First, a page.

Archive for November, 2011

Boeheim Sticks To The Script In Tense Presser

November 30, 2011 1 comment

Tuesday night’s game was just an undercard to one of the most intriguing press conferences I’ve ever seen from Jim Boeheim. We all know about the “overrated” rant, “the best team didn’t win tonight” from the heyday of the Georgetown rivalry, “you don’t know your business”, and other memorable pressers. But as much as we’ve come to expect the unexpected, last night was different in that we knew going in that the atmosphere would be tenser than usual.

Before we get to that, though, I feel obligated to touch on the game. There wasn’t much to take from SU’s blowout win over Eastern Michigan, which sits in the dark, damp, sub-300 territory of Ken Pomeroy’s rankings. After a couple of close games, the Orange returned to lighter competition, but it was nice to see Rob Murphy back in the loud house and keep my mind off more important things, which is part of why I follow sports to begin with.

Once again, the Orange did a spectacular job on the offensive glass, rebounding half of their misses. Syracuse also shot well, especially from the three-point line and held onto the ball on its way to a 36-point laugher. While I like how James Southerland has improved, we’ve seen this movie before, and the limited chances he’s received against legitimate competition suggest he’s still on the outside looking in for a rotation spot. It’ll be nice to have him to fall back on if Kris Joseph’s knee starts acting up again or C.J. Fair has an off night, but I don’t expect him to get 19 minutes in the more important games of the season.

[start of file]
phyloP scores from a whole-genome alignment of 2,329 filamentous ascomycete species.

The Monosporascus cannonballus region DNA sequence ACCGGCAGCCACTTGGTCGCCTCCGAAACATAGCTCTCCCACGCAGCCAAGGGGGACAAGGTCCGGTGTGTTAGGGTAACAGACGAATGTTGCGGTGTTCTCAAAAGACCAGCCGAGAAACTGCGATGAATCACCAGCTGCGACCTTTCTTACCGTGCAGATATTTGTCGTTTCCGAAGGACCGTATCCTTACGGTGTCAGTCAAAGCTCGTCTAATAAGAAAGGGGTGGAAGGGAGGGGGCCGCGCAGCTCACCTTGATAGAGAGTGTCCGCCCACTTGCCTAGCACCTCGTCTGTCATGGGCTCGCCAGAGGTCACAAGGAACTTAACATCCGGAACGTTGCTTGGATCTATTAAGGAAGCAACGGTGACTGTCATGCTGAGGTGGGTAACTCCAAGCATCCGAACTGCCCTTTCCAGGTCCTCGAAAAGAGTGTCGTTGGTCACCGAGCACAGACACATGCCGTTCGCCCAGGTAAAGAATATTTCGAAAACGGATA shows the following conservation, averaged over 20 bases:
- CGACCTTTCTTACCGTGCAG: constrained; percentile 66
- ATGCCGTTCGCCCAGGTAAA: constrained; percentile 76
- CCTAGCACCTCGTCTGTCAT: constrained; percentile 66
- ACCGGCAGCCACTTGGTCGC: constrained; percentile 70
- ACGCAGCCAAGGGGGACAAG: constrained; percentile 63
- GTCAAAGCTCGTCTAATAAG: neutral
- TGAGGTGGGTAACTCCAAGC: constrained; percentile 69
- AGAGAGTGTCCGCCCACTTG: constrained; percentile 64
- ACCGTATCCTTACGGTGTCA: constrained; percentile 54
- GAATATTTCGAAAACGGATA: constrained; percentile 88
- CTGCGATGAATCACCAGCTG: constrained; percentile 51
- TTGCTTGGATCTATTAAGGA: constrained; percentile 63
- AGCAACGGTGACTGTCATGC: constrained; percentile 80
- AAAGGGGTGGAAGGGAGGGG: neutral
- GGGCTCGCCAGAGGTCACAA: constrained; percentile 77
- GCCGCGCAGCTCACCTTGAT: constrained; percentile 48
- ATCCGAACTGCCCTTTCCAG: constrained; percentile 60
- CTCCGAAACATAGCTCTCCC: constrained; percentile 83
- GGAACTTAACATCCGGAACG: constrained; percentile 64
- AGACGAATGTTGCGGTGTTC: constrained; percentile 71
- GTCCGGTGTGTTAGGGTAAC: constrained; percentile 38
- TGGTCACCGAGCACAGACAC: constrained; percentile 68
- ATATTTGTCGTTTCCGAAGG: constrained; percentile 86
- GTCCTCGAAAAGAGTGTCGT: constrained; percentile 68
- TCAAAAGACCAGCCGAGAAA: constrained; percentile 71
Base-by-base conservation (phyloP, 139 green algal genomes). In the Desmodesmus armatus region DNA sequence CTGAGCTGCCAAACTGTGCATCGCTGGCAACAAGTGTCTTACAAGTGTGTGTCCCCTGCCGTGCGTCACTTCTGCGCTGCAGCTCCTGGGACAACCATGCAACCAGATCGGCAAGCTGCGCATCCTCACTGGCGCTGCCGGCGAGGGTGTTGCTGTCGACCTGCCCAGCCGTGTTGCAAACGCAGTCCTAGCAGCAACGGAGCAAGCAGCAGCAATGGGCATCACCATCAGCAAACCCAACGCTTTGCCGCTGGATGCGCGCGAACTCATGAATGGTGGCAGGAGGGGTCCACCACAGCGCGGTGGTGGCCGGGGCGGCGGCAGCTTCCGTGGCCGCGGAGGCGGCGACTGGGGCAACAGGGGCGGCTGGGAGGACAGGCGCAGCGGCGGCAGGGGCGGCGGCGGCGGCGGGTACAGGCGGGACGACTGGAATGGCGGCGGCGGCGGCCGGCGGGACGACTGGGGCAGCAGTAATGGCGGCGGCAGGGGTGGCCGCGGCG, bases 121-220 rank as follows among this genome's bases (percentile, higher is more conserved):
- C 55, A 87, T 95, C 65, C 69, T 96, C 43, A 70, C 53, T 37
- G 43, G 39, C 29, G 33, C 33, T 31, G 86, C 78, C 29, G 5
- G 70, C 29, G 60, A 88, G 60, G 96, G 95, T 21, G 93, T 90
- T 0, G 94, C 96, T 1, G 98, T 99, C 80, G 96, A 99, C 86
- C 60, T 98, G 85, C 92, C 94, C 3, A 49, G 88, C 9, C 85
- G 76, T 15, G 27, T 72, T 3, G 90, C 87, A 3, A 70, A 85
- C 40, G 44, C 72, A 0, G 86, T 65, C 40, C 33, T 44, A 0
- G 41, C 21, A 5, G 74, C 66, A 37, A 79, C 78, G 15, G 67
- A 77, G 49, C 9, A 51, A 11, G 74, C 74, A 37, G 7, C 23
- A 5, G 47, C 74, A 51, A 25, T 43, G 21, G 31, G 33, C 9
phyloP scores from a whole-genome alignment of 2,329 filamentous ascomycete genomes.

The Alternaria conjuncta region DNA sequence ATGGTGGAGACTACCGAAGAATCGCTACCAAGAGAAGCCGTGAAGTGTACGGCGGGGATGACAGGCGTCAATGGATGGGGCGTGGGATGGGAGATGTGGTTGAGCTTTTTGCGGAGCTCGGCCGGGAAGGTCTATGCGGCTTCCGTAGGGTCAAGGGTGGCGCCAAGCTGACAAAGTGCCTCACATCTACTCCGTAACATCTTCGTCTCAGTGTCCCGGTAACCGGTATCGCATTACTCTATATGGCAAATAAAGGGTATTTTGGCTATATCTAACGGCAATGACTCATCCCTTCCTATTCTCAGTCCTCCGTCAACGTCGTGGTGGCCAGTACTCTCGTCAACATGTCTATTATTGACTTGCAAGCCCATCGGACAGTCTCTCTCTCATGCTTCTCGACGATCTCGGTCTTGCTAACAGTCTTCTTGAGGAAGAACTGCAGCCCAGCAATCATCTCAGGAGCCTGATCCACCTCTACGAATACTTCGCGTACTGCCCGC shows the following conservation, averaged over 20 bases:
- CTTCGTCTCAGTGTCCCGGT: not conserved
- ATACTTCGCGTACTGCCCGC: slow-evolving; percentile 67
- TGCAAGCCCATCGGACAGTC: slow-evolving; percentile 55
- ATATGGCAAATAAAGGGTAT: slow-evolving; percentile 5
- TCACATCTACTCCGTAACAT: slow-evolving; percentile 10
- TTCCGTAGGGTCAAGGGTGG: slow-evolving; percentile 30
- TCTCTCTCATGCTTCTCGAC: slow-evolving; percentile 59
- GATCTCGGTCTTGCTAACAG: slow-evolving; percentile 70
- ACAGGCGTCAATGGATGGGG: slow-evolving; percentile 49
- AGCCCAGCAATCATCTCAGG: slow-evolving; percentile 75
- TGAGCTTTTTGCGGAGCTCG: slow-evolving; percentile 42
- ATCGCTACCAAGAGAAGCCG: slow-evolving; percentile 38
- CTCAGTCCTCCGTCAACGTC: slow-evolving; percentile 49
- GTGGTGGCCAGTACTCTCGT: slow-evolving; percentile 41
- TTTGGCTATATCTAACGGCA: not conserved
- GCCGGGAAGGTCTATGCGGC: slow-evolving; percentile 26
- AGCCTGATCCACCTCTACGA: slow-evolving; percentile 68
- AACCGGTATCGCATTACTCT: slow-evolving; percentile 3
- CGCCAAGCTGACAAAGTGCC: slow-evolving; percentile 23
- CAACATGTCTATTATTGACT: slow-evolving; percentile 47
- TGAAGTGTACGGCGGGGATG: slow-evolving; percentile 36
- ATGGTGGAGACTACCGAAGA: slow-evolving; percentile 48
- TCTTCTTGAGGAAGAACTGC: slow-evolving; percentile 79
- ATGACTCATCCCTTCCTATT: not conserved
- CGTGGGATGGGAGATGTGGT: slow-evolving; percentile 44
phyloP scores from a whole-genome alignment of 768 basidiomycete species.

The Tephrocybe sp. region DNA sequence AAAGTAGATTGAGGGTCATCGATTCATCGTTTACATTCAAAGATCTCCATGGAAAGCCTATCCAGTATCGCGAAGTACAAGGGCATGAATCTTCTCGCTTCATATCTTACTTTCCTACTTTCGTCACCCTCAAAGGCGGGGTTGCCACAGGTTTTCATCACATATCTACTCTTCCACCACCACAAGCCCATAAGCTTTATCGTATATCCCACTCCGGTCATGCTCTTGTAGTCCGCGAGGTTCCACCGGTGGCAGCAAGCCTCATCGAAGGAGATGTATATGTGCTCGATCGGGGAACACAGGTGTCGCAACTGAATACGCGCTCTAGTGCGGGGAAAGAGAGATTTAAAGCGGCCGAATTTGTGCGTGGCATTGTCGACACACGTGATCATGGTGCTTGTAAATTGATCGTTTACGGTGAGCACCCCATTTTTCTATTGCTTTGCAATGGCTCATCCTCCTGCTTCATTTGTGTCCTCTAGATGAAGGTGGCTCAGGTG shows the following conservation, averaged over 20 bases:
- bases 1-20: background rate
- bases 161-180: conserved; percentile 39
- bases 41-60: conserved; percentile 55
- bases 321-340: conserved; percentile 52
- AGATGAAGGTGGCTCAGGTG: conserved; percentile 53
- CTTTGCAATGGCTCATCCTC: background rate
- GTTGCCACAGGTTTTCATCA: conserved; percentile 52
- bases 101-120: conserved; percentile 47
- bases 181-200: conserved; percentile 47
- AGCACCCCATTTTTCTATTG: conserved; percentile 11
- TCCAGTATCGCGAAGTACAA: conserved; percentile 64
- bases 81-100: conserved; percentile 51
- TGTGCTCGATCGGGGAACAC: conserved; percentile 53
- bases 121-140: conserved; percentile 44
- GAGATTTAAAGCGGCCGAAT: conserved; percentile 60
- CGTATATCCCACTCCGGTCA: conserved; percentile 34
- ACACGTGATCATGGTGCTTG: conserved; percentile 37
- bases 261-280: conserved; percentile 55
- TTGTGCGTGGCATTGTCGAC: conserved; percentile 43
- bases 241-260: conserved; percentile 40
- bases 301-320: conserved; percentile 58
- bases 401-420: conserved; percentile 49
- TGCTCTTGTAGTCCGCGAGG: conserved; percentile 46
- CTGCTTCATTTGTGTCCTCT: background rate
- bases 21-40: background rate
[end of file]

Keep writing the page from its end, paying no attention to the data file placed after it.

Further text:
As for the main course of the evening, I think Boeheim did a good job handling the questions that mercilessly flew his way. From the moment he started speaking, you could tell that there were no fewer than 475,000 places he’d rather be, but considering the gravity of the situation and Boeheim’s reputation of walking, no matter how hot the coals get, I think he handled it well. There were definitely a few things worth discussing in greater detail here; not just about which angles were handled effectively, but also how his message and demeanor weren’t without flaws.

At first, Boeheim seemed rather uncomfortable as he read excerpts from the statement he gave Sunday night. It was crystal clear that there was a script to be followed, but as the conference progressed, it seemed like he gained more control and composure as he deviated slightly and opened up within the constraints put forth by the school’s legal and PR advisers. About halfway through, he somehow turned a question about the ovation he received before the game into a mini-soliloquy about his standing within the athletic department and lack of involvement with the school’s bigger decisions such as the flirtation and subsequent move to the ACC. This was never going to be a quick presser, but it became apparent that he was buying time for his players to get out of the locker room and head home without incident. It was a move that was more strategic than underhanded devoted to keeping his team focused in a pressure-packed environment, so some credit is due there.